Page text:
Here's an example of a place with no freedom of speech

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Too often, it seems, people are confused by what is meant by Freedom of Speech. The Occupiers claim that freedom of speech means that they can say whatever they want, whenever they want, wherever they want, however they want and for whatever reason they want. They are partly correct and partly incorrect.

They are correct that freedom of speech allows them to say whatever they want and for whatever reason they want. This is because freedom of speech means that the government shall not be allowed to censor the content of speech. Example: a person is allowed to say that he or she is against the war in Afghanistan. Or for it. The government cannot prevent such speech from happening (Note: not that it hasn’t tried. Google “Sedition Act” and see what has happened in the past.”)

These issues come down to a “prior restraint” of speech. That is, the government cannot prevent speech from occurring. This does NOT mean that all speech is protected. A person is not, for example, banned from yelling “Fire” in a crowded theater. Despite the common misperception, there has never been a law that has passed constitutional muster that banned it. “But lawrocket,” you say, “the Supreme Court has held that it would not be protected speech.”

And I’ll concur. Freedom of speech allows a person to speak it. What freedom of speech does NOT do is provide carte blanche for a person to escape the consequences of the speech. This is why threats are not protected speech. Nor is fraud. Speech can harm, and when it does the government may punish for the consequences caused by the speech. But – the government may not preclude yelling “Fire” in a crowded theater because it is all right to do that if there IS a fire in a crowded theater. In fact, wouldn’t we want that to be announced?

Take a look at the news story. Pakistan is actually banning words. That is censorship. It is the sort of thing found in places where freedom of speech is not recognized. It matters not when, where or how the communications occur – even the private speaking of certain words is banned. This is NOT what is happening when Occupy __ is being broken up.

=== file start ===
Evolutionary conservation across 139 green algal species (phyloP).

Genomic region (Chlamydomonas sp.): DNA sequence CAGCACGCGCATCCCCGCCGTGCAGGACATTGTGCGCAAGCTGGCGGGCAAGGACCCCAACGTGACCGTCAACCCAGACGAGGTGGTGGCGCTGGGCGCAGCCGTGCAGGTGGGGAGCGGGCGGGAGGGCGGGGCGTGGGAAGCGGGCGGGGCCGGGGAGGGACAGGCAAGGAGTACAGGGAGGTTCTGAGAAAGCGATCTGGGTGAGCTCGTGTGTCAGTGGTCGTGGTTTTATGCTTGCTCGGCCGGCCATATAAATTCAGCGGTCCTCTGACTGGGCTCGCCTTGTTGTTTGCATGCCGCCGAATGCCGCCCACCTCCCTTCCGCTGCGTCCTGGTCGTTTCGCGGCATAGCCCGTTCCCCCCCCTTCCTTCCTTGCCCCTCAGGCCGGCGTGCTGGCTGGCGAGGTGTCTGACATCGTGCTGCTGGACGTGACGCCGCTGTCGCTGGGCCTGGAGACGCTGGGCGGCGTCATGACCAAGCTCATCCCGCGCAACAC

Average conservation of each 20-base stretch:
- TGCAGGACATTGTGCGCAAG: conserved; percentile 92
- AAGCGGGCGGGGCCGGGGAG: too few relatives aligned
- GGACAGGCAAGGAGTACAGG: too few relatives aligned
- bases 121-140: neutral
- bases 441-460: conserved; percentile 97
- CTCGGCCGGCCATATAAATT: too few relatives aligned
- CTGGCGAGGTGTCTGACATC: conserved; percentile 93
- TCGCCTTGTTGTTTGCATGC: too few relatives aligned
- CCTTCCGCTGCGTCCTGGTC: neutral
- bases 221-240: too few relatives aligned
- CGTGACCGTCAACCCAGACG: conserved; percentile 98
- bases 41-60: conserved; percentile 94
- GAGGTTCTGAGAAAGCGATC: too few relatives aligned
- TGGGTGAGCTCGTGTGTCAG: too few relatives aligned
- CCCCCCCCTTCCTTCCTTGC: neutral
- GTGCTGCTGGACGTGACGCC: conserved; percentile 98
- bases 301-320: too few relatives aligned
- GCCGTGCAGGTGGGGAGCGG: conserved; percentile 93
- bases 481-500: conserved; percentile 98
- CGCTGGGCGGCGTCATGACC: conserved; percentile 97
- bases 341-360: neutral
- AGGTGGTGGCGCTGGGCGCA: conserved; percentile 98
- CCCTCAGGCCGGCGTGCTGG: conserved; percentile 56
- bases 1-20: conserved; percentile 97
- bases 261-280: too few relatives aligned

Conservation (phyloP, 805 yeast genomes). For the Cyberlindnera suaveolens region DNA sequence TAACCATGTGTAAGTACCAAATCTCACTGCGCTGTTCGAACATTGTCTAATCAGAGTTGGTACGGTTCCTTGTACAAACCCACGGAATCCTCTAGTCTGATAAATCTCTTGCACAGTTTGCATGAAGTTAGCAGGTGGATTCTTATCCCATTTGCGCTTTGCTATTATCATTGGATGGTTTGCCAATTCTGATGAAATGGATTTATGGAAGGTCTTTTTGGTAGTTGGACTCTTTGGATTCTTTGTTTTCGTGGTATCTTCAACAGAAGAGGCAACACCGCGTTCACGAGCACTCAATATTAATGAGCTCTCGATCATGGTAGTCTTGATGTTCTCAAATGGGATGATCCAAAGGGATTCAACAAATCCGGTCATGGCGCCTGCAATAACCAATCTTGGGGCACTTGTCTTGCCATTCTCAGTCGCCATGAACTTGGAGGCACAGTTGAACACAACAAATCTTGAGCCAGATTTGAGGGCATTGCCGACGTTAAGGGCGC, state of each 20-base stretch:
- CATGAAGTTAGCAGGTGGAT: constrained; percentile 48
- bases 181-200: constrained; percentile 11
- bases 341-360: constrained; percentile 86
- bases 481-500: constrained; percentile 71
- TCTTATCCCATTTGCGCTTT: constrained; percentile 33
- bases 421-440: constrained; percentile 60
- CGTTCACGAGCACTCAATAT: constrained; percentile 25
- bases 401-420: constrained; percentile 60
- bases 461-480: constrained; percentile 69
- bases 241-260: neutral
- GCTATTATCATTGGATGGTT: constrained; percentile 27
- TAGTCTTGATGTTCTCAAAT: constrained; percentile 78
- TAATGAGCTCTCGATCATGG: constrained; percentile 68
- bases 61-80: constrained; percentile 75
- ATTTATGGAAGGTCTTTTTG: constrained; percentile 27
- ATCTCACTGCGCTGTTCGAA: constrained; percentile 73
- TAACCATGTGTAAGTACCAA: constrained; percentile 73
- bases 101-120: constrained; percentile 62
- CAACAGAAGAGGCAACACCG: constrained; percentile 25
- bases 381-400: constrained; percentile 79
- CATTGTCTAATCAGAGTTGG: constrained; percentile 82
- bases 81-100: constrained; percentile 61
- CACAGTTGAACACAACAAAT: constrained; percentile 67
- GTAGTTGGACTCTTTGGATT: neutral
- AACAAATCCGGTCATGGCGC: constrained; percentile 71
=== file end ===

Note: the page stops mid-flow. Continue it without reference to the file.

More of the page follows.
Where the Fleabaggers and others get it wrong is that the government may impose “time, place and manner” restrictions on speech. A good example of this is that while a large group of people may voice their opposition to the war in Afghanistan, the government may prohibit voicing this opinion by occupation of a Runway 22L at LAX. This is because there are interests that are balanced with the right to free speech. Military bases are not free speech zones because it is recognized that there is an interest in orderly administration of our armed forces.

Free speech is a right that is balanced with other rights. For example, we have the right to bear arms, but that right does not extend to an airplane. We have the right to practice our religion, but that right does not extend to human sacrifice despite what a particular religion may believe.

Speech is the same. A person is not entitled to speak wherever, whenever and however he/she wants. When a person’s right to free speech impinges on other people’s rights, the balance of equities begins to tip against the speaker. I have the right to play music in my house but that right is limited by my neighbor’s right to quiet enjoyment. A person’s right to free movement ends at another person’s nose.

By painting the occupiers as those who are simply demonstrating their rights to free speech and claiming that their rights to speech are impinged when they are being evicted from a park, they are not only demonstrating ignorance of the rules of society, but also displaying a degree of narcissism that their rights usurp those of everyone else. Raiding private businesses and private property is a further demonstration that it is not an act rooted in exercise of rights, but is an act predicated upon a belief that the rights of others are not as important as the rights they wish to bestow upon themselves.

My wife is hotter than your wife.

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It has been summed up before in one sentence:

Your rights end where the next person's right's start.

You do not have the right to trample on other people's right's. It's a common sense thing that seems to be becoming more and more lost.

Common sense. So uncommon that it's almost a super power...:ph34r:

"There is an art, it says, or, rather, a knack to flying. The knack lies in learning how to throw yourself at the ground and miss."
Life, the Universe, and Everything

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